Eastern Nursing Research Society


14th Annual Scientific Sessions
Report on 2002 ENRS Conference

Conference Update
Award Winners

2002 Conference Update
Stellar Conference Organized by Penn State

From March 21 to March 22, 2002, ENRS members and other nurse researchers were the recipients of the gracious hospitality of the ENRS 2002 Conference Planning Committee at Penn State University School of Nursing. The conference was well-organized and research presentations were scholarly; the setting provided ample opportunity for nurse researchers to meet to talk about shared research interests. Interesting and stimulating preconference sessions on Thursday, March 21 started off the conference. Dr. Ada Sue Hinshaw, well known to all nurse researchers, gave the opening keynote address on Friday morning and discussed a number of nursing research studies that have changed practice. Always a mentor, Dr. Hinshaw , had a special meeting with doctoral students to discuss careers in research. Other speakers updated the participants on NINR funding and post-doctoral opportunities at AHRQ. Paper presentations, symposia, and poster sessions provided an opportunity for dialogue among participants about their research.

On Thursday evening, we walked through a light snowfall to buses that delivered us to the Hintz Family Alumni Center for a spectacular President’s Reception.  Blazing fires in the fireplaces, classical music and delicious food set the mood for more networking.

Two awards were given at the breakfast on Saturday morning. At the end of the scientific sessions, Suzanne Gordon gave the Jean Vallance Lecture in Nursing Innovation and addressed the need for nurse researchers to get the word out about their research findings.  Congratulations to Drs. Sarah Gueldner and Donna S. Havens , Conference Planning Committee co-chairs, and all the faculty at Penn State who worked behind the scenes for a memorable event.

The 2002 ENRS Conference participants and the ENRS Board would like to extend their appreciation for support of the conference to the members of the ENRS 2002 Conference Steering Committee, exhibitors, sponsors, and exhibitors. Special thanks to the Penn State College of Health and Human Development and Milton S. Hershey Medical Center, Department of Nursing, who served as co-sponsors for the conference.
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2002 Awards

Two ENRS members were recognized for their outstanding contributions to nursing scholarship at the 2002 Conference. They were introduced by Joanne Stevenson , PhD , FAAN, Chair of the Awards Committee.

2002 Award for Distinguished Contribution to Research
Bernadette Melnyk
received her PhD from the University of Rochester and her Masters preparation as a pediatric nurse practitioner at the University of Pittsburgh.  Currently she is a tenured Associate Professor, Associate Dean for Research, and Director of the Center for Research and Evidence-Based Practice at the University of Rochester. Dr. Melnyk has a distinguished program of research on improving outcomes for children who have experienced significant life or health challenges: examples include--premature birth, low birth weight, divorce, and most recently the after effects of 9/11.  Currently she has a $2.44 million grant from NINR to test interventions for low birth weight infants.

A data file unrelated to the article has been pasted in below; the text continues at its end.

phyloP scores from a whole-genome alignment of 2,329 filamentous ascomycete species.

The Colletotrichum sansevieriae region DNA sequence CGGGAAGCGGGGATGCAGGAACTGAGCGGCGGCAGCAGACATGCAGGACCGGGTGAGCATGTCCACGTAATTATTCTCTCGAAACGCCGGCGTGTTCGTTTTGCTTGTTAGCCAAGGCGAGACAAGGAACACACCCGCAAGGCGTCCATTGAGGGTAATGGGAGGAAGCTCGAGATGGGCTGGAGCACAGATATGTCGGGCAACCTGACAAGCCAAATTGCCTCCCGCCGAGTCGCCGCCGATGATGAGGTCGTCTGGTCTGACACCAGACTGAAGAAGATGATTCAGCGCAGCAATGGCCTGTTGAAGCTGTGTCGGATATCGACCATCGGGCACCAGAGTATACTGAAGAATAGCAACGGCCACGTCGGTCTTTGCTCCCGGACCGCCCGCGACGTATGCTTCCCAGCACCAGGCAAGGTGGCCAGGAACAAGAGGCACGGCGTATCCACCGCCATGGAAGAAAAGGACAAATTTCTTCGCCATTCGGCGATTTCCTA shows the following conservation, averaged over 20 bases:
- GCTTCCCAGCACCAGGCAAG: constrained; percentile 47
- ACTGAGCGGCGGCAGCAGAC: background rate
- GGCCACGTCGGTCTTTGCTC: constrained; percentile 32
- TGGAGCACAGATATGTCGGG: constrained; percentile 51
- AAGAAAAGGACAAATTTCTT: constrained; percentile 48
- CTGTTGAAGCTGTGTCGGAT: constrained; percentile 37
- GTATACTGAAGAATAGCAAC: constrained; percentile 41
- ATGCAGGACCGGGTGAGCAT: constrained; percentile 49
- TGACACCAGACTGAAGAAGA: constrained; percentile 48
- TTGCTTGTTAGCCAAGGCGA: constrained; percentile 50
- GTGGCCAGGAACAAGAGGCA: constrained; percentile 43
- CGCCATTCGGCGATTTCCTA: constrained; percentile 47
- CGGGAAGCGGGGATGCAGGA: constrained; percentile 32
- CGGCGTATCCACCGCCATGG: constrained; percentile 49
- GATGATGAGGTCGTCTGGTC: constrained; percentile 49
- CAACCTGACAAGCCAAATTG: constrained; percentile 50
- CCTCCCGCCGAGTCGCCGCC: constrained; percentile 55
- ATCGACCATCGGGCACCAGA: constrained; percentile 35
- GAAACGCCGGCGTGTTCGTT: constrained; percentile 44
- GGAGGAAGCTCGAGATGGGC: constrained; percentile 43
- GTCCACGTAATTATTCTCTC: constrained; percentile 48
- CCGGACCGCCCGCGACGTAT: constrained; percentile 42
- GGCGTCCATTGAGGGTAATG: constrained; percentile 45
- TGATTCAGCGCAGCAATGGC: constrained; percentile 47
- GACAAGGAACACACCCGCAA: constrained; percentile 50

She is very well published in scientific journals and books and has received numerous awards.  Dr. Melnyk was recognized for her exceptional success in translating her research to the public and engaging them in research-based behavior change. Her theory-based randomized trials on helping parents and children in pediatric and neonatal intensive care units cope with these stresses has led to numerous appearances on national TV.  In several nationally televised shows, she has translated for parents how to help children cope with myriad stresses such as 9/11 and the war in Afghanistan.  Following receipt of her award at the breakfast meeting, Dr. Melnyk gave an inspirational  presentation about her research program.  A major take-home message was to allow yourself to dream and then to take steps to reach that dream.

2002 John A. Hartford Award to a Junior Investigator

Sally Norton , PhD , RN received the 2002 John A. Hartford Institute for Geriatric Nursing Practice Award as a junior investigator. Dr. Norton received her MS in Critical Care Nursing and her PhD from the University of Wisconsin-Madison in 1994 and 1999 respectively.  In 2001 she completed a post-doctoral research fellowship at the Oregon Health Sciences University.  Her program of research focuses on end-of-life decision making particularly in the area of transitioning from curative to palliative care.  Since 1998 she has had 7 publications and several more are currently in review.  Each of her research projects has had extramural funding and she already has received several awards: the Nursing Excellence Scholarship from the American Association of Critical Care Nurses, the Vilas Professional Development Award from the University of Wisconsin, the Midwest Nursing Research Society Qualitative Research Section’s Award for her dissertation, and the Ada Sue Hinshaw Nurse Scholar Award from the Friends of the National Institute of Nursing Research.  Dr. Horton is an Assistant Professor, Center for Clinical Research on Aging at the University of Rochester School of Nursing.

Congratulations to both award winners!

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